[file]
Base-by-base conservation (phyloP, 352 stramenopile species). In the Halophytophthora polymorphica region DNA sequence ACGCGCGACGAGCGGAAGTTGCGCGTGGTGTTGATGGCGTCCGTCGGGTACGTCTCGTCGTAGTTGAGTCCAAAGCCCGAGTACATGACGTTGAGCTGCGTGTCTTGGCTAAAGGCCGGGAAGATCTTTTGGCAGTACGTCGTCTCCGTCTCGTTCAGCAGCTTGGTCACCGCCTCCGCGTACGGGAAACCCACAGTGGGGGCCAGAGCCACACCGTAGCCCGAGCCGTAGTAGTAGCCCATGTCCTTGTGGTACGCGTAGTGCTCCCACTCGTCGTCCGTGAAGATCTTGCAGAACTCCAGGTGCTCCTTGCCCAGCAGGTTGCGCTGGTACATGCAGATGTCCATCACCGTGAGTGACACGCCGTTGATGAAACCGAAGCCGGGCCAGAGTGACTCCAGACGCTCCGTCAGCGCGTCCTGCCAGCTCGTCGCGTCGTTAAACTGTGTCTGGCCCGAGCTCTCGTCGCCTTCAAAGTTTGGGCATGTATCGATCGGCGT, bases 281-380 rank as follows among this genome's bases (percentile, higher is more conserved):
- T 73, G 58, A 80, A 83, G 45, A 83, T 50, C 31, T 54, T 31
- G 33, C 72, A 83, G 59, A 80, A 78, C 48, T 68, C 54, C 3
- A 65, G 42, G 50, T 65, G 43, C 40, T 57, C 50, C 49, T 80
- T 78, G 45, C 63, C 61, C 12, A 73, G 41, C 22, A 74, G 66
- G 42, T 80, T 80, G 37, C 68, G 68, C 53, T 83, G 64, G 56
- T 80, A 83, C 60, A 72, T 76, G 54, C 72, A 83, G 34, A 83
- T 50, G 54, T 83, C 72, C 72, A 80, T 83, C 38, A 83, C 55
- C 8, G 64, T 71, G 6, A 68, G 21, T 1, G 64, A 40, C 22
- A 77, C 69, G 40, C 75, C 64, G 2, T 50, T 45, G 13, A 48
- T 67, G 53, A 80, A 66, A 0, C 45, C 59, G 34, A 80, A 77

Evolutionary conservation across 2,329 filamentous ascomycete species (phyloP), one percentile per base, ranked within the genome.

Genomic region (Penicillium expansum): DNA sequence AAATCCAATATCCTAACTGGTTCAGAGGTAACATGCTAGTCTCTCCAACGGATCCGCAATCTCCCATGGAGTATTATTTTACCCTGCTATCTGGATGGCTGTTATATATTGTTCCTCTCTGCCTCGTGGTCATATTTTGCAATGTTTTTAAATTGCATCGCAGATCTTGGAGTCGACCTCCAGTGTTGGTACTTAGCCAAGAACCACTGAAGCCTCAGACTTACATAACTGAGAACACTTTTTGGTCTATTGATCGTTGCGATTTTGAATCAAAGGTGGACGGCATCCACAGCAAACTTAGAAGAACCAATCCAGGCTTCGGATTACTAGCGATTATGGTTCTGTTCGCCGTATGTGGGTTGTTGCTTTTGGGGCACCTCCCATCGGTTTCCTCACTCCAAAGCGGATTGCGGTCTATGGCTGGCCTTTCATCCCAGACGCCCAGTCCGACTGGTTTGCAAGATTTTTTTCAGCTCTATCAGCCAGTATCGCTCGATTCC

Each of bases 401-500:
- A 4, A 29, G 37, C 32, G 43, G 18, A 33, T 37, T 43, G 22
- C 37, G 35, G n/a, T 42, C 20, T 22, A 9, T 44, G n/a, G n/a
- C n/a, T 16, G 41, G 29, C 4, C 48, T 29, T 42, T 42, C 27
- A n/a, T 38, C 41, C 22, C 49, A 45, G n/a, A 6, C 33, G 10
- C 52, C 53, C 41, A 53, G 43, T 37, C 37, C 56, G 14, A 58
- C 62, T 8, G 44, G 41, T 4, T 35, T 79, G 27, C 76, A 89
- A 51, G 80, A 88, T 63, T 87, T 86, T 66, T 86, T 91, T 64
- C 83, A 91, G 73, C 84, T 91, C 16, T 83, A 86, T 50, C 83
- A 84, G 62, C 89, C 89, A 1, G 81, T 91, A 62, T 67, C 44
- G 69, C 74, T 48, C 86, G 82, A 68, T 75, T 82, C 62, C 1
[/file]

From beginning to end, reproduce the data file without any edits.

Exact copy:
Base-by-base conservation (phyloP, 352 stramenopile species). In the Halophytophthora polymorphica region DNA sequence ACGCGCGACGAGCGGAAGTTGCGCGTGGTGTTGATGGCGTCCGTCGGGTACGTCTCGTCGTAGTTGAGTCCAAAGCCCGAGTACATGACGTTGAGCTGCGTGTCTTGGCTAAAGGCCGGGAAGATCTTTTGGCAGTACGTCGTCTCCGTCTCGTTCAGCAGCTTGGTCACCGCCTCCGCGTACGGGAAACCCACAGTGGGGGCCAGAGCCACACCGTAGCCCGAGCCGTAGTAGTAGCCCATGTCCTTGTGGTACGCGTAGTGCTCCCACTCGTCGTCCGTGAAGATCTTGCAGAACTCCAGGTGCTCCTTGCCCAGCAGGTTGCGCTGGTACATGCAGATGTCCATCACCGTGAGTGACACGCCGTTGATGAAACCGAAGCCGGGCCAGAGTGACTCCAGACGCTCCGTCAGCGCGTCCTGCCAGCTCGTCGCGTCGTTAAACTGTGTCTGGCCCGAGCTCTCGTCGCCTTCAAAGTTTGGGCATGTATCGATCGGCGT, bases 281-380 rank as follows among this genome's bases (percentile, higher is more conserved):
- T 73, G 58, A 80, A 83, G 45, A 83, T 50, C 31, T 54, T 31
- G 33, C 72, A 83, G 59, A 80, A 78, C 48, T 68, C 54, C 3
- A 65, G 42, G 50, T 65, G 43, C 40, T 57, C 50, C 49, T 80
- T 78, G 45, C 63, C 61, C 12, A 73, G 41, C 22, A 74, G 66
- G 42, T 80, T 80, G 37, C 68, G 68, C 53, T 83, G 64, G 56
- T 80, A 83, C 60, A 72, T 76, G 54, C 72, A 83, G 34, A 83
- T 50, G 54, T 83, C 72, C 72, A 80, T 83, C 38, A 83, C 55
- C 8, G 64, T 71, G 6, A 68, G 21, T 1, G 64, A 40, C 22
- A 77, C 69, G 40, C 75, C 64, G 2, T 50, T 45, G 13, A 48
- T 67, G 53, A 80, A 66, A 0, C 45, C 59, G 34, A 80, A 77

Evolutionary conservation across 2,329 filamentous ascomycete species (phyloP), one percentile per base, ranked within the genome.

Genomic region (Penicillium expansum): DNA sequence AAATCCAATATCCTAACTGGTTCAGAGGTAACATGCTAGTCTCTCCAACGGATCCGCAATCTCCCATGGAGTATTATTTTACCCTGCTATCTGGATGGCTGTTATATATTGTTCCTCTCTGCCTCGTGGTCATATTTTGCAATGTTTTTAAATTGCATCGCAGATCTTGGAGTCGACCTCCAGTGTTGGTACTTAGCCAAGAACCACTGAAGCCTCAGACTTACATAACTGAGAACACTTTTTGGTCTATTGATCGTTGCGATTTTGAATCAAAGGTGGACGGCATCCACAGCAAACTTAGAAGAACCAATCCAGGCTTCGGATTACTAGCGATTATGGTTCTGTTCGCCGTATGTGGGTTGTTGCTTTTGGGGCACCTCCCATCGGTTTCCTCACTCCAAAGCGGATTGCGGTCTATGGCTGGCCTTTCATCCCAGACGCCCAGTCCGACTGGTTTGCAAGATTTTTTTCAGCTCTATCAGCCAGTATCGCTCGATTCC

Each of bases 401-500:
- A 4, A 29, G 37, C 32, G 43, G 18, A 33, T 37, T 43, G 22
- C 37, G 35, G n/a, T 42, C 20, T 22, A 9, T 44, G n/a, G n/a
- C n/a, T 16, G 41, G 29, C 4, C 48, T 29, T 42, T 42, C 27
- A n/a, T 38, C 41, C 22, C 49, A 45, G n/a, A 6, C 33, G 10
- C 52, C 53, C 41, A 53, G 43, T 37, C 37, C 56, G 14, A 58
- C 62, T 8, G 44, G 41, T 4, T 35, T 79, G 27, C 76, A 89
- A 51, G 80, A 88, T 63, T 87, T 86, T 66, T 86, T 91, T 64
- C 83, A 91, G 73, C 84, T 91, C 16, T 83, A 86, T 50, C 83
- A 84, G 62, C 89, C 89, A 1, G 81, T 91, A 62, T 67, C 44
- G 69, C 74, T 48, C 86, G 82, A 68, T 75, T 82, C 62, C 1